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November 30, 2009

DiNapoli: Local Governments Could Save
Three Quarters of a Billion Dollars
by Sharing Services

Audio Available

Municipalities across New York could save $765 million dollars in taxpayer dollars through shared services according to a report released by State Comptroller Thomas P. DiNapoli. DiNapoli, who has championed savings through shared services, released the report at a press conference in Westchester County today. DiNapoli was joined by State Assemblywoman Sandra Galef and Secretary of State Lorraine Cortés-Vázquez.

“Tax dollars are tight and families are struggling,” said DiNapoli. “Now more than ever we need to find ways to cut costs and lower property taxes. A good number of local governments are already saving millions in tax dollars by pooling their resources and eliminating duplication. But there are 3,175 local governments in New York State. All of these counties, cities, towns, villages, school districts and fire districts should use this report as a roadmap to save tax dollars without hurting the quality of services they deliver.”

DiNapoli said consolidating central business office functions hold the most promise because consolidating those functions is often easier to achieve than other consolidations. DiNapoli’s report found that up to $580 million in savings could be realized by pooling central office functions alone.

Assemblywoman Galef said: “I have been focusing on sharing services and consolidation in government and schools. Specifically, I formed the Shared Services Task Force of the 90th Assembly District to look deeply at some of the local issues involved so that taxpayers could understand the process for making changes. The Task Force has asked for just this type of information which the Comptroller’s report provides. I also appreciate the support of the Secretary of State and her department for overseeing the process of securing grants to study sharing. The success stories highlighted in the report will help inspire local taxpayers and act as a hands-on guide for local officials so they can continue to work on streamlining government operations.”

New York Secretary of State Lorraine Cortés-Vázquez said: “I very much appreciate Comptroller DiNapoli’s partnership on this critically important issue. Under Governor Paterson’s leadership, through the Department of State’s Local Government Efficiency (LGE) grant program, local governments have projected a savings of $350 million dollars from a $40 million state investment in over 240 shared service projects. The LGE program has been one of the most successful programs in helping to improve local services while controlling property taxes. Now, more than ever, we must work together and support one another as we build a better, stronger future for New York.”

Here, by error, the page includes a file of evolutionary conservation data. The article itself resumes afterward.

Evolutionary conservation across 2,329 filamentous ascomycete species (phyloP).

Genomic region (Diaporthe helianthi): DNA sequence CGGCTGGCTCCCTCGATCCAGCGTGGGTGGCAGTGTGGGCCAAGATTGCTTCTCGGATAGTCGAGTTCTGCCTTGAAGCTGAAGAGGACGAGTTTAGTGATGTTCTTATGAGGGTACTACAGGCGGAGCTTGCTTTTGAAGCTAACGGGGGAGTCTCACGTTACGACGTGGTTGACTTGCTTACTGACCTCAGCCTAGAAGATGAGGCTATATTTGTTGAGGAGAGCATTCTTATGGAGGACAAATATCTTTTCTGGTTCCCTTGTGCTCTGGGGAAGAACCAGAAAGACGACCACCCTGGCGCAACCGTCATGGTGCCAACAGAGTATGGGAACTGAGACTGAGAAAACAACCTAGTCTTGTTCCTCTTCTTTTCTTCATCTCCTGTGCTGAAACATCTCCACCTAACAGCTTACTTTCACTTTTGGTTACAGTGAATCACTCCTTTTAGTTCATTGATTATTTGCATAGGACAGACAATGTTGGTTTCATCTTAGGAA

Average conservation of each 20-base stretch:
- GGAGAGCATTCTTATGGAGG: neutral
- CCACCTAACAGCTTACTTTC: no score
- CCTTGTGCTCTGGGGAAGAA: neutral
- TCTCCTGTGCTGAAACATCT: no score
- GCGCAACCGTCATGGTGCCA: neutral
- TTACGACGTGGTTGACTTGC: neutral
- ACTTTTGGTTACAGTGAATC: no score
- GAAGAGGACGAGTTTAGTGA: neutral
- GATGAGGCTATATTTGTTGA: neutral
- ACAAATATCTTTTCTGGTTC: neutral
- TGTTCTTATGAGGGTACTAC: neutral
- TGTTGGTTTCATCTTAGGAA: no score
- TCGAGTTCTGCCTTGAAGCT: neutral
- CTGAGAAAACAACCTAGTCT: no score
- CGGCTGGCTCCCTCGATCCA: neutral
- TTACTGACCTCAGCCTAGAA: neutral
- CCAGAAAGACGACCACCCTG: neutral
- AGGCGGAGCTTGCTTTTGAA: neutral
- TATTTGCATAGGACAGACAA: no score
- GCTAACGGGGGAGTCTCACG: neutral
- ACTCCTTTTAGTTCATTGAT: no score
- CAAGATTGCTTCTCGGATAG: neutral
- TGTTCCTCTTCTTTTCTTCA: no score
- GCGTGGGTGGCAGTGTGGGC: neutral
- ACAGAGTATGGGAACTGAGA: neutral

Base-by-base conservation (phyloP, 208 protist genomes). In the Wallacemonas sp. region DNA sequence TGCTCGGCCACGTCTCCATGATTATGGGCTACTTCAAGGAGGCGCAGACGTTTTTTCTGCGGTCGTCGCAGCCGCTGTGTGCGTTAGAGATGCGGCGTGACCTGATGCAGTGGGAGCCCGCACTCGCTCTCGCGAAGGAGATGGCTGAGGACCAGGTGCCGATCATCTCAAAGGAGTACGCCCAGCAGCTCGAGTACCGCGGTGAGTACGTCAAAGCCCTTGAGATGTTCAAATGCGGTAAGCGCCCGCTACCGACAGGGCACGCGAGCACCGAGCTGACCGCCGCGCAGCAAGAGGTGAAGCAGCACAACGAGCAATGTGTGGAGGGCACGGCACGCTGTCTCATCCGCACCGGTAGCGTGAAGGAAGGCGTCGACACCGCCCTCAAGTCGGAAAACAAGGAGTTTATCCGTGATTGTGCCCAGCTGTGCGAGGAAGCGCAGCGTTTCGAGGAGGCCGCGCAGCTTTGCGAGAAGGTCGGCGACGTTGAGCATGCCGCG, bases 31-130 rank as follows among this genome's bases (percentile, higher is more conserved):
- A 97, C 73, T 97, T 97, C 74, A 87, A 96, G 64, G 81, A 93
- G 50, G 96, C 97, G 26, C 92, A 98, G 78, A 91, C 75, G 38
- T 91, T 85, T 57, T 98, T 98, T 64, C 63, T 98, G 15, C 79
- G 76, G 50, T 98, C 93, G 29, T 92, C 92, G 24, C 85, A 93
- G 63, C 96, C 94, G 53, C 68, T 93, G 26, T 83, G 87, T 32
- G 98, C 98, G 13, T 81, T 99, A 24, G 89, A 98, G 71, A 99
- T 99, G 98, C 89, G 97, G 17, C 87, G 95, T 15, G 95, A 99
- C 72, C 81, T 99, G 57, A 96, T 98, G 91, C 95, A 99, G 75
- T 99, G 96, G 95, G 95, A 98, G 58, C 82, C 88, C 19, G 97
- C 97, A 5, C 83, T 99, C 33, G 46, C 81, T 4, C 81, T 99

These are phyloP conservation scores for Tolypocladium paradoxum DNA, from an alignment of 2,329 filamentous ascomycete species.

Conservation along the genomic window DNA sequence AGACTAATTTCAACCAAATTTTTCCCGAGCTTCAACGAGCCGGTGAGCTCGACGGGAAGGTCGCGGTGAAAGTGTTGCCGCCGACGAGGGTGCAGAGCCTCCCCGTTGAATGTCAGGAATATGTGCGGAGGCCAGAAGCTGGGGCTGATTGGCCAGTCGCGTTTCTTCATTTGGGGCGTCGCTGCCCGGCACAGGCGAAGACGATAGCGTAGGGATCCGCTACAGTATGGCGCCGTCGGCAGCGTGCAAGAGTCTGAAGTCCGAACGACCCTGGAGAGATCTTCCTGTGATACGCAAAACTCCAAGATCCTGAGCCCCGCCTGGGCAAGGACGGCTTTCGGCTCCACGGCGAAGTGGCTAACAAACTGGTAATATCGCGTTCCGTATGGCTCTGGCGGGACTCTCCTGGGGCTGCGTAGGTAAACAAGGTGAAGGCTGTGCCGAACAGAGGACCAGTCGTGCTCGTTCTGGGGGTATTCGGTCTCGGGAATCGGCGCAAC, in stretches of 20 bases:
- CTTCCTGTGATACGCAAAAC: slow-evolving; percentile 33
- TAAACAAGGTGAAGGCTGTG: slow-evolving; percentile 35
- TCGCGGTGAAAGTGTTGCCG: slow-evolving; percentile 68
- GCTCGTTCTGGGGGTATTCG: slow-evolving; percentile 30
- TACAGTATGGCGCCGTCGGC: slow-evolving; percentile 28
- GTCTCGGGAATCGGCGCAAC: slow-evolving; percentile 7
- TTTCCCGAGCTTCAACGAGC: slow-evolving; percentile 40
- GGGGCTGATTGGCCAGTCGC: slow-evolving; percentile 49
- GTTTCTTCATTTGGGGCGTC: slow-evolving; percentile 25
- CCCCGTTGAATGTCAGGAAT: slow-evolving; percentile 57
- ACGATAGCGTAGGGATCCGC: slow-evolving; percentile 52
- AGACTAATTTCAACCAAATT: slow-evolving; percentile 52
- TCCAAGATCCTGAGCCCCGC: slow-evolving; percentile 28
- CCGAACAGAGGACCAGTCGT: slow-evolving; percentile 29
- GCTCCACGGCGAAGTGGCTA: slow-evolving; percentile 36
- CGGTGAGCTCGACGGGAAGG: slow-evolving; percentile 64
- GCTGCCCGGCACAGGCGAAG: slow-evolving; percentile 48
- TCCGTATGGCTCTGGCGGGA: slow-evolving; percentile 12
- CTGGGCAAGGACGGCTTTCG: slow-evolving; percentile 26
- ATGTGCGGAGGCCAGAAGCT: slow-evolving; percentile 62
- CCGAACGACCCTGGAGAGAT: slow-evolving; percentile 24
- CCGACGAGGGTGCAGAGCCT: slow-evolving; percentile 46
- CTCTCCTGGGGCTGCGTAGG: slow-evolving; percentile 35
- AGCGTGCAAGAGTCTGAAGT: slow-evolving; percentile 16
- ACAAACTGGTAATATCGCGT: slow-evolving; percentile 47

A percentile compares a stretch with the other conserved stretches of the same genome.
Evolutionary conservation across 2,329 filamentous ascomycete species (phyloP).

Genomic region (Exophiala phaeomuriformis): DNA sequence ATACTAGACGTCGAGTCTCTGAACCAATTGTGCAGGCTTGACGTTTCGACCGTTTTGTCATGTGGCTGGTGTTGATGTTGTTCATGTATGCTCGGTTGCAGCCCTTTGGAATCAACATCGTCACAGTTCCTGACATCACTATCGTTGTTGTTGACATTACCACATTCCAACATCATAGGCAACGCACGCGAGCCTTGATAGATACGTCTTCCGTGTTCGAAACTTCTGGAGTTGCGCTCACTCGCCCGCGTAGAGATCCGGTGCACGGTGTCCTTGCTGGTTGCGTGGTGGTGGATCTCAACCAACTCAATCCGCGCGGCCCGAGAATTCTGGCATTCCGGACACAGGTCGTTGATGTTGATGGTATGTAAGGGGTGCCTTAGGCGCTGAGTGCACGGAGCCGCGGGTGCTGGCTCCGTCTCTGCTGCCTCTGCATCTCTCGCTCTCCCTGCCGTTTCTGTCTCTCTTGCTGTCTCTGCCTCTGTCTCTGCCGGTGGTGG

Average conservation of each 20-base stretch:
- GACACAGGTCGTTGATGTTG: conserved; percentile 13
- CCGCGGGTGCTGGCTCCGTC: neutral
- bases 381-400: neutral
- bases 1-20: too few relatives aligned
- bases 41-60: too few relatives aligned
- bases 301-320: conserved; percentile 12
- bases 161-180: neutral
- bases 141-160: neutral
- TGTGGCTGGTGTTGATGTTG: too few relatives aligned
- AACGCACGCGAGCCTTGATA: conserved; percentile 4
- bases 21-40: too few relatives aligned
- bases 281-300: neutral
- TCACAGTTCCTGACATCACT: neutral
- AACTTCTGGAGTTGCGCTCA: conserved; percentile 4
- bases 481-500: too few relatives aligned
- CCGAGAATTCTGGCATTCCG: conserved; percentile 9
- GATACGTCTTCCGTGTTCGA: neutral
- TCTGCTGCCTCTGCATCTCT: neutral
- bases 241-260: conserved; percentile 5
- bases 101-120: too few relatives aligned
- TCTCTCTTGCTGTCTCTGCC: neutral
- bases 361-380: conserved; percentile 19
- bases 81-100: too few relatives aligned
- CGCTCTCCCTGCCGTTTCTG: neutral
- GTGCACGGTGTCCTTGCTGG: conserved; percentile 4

Counties, cities, towns and villages spent nearly $4.3 billion on general government administrative office services in 2008. Most studies have identified savings of between two and five percent from shared services efforts in these areas. If such efficiencies were achieved statewide, this would translate into roughly $85 million to $215 million in potential savings. For school districts the potential savings is much larger. School districts outside of New York City spent approximately $7.3 billion on these types of administrative activities. Using that same savings factor of two to five percent, districts could achieve another $145 million to $365 million in savings, bringing a total dollar savings to between $230 and $580 million.

Among the report’s highlights:

  • Up to $580 million could be saved if counties, cities, towns, villages and school districts shared "back office" administrative functions;
  • Up to $185 million could be saved if counties, cities, towns and villages increased their cooperative efforts in areas such as recreation, water, sewer and sanitation services;
  • More potential savings may exist in programmatic areas such as public safety, capital construction, property assessment and health insurance;
  • In 2008, 181 joint activities were reported around the state. Projects span a variety of areas including youth programs, water and sewer, refuse and garbage, planning and zoning, library, and transportation. By far, the most popular type of joint activity involved youth activities – more than 33 percent;
  • Revenue that local governments have generated in providing a service to another municipality has increased by nearly 31 percent. In 2002 they collected $674 million, and by 2007 that figure jumped to $881 million;
  • Five municipalities have initiated three separate police service consolidations (traditionally a difficult service to consolidate), with expectations of tens of millions in tax dollar savings, and another eight have received state grants to do a feasibility study;
  • In addition to youth programs and public safety, municipalities are consolidating – or studying the possibility – in such areas as facilities, public works, justice courts, and health care; and
  • Savings often come when towns and villages merge their services or when counties assume services formerly provided by towns, villages and cities.

Click here for a copy of the report.


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